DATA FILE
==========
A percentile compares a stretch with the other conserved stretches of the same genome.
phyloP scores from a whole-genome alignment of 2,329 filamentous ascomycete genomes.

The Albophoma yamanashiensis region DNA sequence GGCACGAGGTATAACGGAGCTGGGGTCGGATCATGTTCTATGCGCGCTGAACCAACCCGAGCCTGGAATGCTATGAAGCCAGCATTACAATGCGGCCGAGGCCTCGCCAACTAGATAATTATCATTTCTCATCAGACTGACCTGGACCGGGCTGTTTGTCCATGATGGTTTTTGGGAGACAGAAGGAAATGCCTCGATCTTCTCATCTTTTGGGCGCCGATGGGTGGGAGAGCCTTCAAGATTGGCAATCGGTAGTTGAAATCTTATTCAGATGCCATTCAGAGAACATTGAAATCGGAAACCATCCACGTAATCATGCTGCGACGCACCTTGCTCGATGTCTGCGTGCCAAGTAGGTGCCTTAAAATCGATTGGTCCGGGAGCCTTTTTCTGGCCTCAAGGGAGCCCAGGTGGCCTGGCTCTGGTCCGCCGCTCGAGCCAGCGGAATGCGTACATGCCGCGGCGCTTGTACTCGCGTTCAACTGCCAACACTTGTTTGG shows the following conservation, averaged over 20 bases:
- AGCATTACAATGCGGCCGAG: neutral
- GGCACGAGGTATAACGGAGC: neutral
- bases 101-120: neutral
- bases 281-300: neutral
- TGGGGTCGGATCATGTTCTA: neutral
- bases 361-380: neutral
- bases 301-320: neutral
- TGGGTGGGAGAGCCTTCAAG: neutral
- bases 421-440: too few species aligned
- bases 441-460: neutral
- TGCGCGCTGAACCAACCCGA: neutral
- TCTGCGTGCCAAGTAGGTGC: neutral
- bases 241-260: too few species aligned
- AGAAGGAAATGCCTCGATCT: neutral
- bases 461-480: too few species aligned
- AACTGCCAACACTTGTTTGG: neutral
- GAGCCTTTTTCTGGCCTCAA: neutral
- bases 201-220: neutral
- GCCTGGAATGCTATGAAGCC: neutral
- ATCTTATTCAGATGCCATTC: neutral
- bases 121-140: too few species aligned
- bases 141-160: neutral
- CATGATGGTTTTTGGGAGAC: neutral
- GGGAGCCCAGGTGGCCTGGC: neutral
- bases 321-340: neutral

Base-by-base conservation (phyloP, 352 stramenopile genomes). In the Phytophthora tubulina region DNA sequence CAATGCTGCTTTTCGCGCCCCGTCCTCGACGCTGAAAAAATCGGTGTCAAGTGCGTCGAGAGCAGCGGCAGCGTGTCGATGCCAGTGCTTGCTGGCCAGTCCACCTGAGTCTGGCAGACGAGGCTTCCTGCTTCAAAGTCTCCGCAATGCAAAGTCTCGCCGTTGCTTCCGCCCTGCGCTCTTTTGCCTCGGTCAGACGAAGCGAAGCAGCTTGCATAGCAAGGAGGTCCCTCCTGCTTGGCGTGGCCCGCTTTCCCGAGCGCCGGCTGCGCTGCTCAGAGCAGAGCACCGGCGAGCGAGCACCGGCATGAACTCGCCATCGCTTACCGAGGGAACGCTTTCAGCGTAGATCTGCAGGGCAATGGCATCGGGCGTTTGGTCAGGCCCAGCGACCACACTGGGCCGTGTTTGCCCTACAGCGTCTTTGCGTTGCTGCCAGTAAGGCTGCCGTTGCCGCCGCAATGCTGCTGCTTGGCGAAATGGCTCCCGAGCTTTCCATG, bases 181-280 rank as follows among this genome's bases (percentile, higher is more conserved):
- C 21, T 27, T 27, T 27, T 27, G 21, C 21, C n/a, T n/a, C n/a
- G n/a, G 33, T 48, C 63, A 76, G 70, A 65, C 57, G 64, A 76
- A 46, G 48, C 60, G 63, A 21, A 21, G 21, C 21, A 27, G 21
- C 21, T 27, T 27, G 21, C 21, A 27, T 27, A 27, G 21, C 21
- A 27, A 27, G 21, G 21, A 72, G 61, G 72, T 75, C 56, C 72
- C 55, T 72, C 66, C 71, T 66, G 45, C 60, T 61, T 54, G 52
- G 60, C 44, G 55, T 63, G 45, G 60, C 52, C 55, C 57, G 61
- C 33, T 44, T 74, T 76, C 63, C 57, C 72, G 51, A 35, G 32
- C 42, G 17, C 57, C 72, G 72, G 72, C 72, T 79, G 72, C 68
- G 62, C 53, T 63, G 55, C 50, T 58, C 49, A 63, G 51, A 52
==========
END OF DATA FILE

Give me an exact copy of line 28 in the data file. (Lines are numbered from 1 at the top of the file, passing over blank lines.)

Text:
- bases 321-340: neutral